Constraining the overcontact phase in massive binary evolution. II. Period stability of known O+O overcontact systems

Abdul-Masih, Michael; Escorza, Ana; Menon, Athira; Mahy, Laurent; Marchant, Pablo
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Astronomy and Astrophysics

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Context. Given that mergers are often invoked to explain many exotic phenomena in massive star evolution, understanding the evolutionary phase directly preceding a merger, the overcontact phase, is of crucial importance. Despite this, large uncertainties exist in our understanding of the evolution of massive overcontact binaries.
Aims: We aim to provide robust observational constraints on the future dynamical evolution of massive overcontact systems by measuring the rate at which the periods change for a sample of six such objects. Furthermore, we aim to investigate whether the periods of unequal-mass systems show higher rates of change than their equal mass counterparts, as theoretical models predict.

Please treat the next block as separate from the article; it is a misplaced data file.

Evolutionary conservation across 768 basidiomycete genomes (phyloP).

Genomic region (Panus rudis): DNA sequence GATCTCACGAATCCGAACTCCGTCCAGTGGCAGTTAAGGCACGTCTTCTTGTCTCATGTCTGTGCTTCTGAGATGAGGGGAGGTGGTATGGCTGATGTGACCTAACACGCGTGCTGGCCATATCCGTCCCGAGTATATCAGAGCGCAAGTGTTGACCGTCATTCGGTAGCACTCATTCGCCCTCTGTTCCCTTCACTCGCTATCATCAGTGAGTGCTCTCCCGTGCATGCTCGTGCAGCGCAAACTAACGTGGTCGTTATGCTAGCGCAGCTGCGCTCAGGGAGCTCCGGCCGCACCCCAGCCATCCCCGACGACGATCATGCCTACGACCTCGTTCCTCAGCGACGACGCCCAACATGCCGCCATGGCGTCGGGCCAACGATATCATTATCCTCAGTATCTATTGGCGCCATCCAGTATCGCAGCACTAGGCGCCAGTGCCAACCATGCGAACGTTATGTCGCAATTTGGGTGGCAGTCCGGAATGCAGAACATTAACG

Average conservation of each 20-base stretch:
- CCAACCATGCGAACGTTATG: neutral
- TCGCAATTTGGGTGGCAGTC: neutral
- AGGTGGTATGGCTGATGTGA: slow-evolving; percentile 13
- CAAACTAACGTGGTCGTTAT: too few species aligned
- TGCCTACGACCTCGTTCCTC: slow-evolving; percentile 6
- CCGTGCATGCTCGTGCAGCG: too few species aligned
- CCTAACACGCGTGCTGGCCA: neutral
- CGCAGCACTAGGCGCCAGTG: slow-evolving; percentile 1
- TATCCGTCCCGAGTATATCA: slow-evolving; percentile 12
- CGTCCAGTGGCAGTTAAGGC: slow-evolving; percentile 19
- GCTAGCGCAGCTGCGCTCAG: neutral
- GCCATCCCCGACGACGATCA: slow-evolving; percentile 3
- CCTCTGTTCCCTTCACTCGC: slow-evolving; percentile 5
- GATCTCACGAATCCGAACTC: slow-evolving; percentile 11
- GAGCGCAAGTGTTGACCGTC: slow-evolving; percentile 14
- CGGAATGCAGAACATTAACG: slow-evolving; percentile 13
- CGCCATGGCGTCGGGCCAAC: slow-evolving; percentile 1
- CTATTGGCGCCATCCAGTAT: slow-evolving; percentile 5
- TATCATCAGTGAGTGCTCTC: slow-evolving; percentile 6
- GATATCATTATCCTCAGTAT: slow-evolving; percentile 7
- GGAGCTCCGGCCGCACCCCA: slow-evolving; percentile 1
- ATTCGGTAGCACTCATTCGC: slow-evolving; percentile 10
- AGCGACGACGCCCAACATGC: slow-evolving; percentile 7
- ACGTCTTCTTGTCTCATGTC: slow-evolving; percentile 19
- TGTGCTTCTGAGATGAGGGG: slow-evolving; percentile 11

Methods: Using archival photometric data from various ground- and space-based missions covering up to ∼40 years, we measure the periods of each system over several smaller time spans. We then fit a linear regression through the measured periods to determine the rate at which the period is changing over the entire data set.
Results: We find that all of the stars in our sample have very small period changes and that there does not seem to be a correlation with the mass ratio. This implies that the orbital periods for these systems are stable on the nuclear timescale, and that the unequal-mass systems may not equalize as expected.
Conclusions: When comparing our results with population synthesis distributions, we find large discrepancies between the expected mass ratios and period stabilities. We find that these discrepancies can be mitigated to a degree by removing systems with shorter initial periods, suggesting that the observed sample of overcontact systems may originate from binary systems with longer initial orbital periods.
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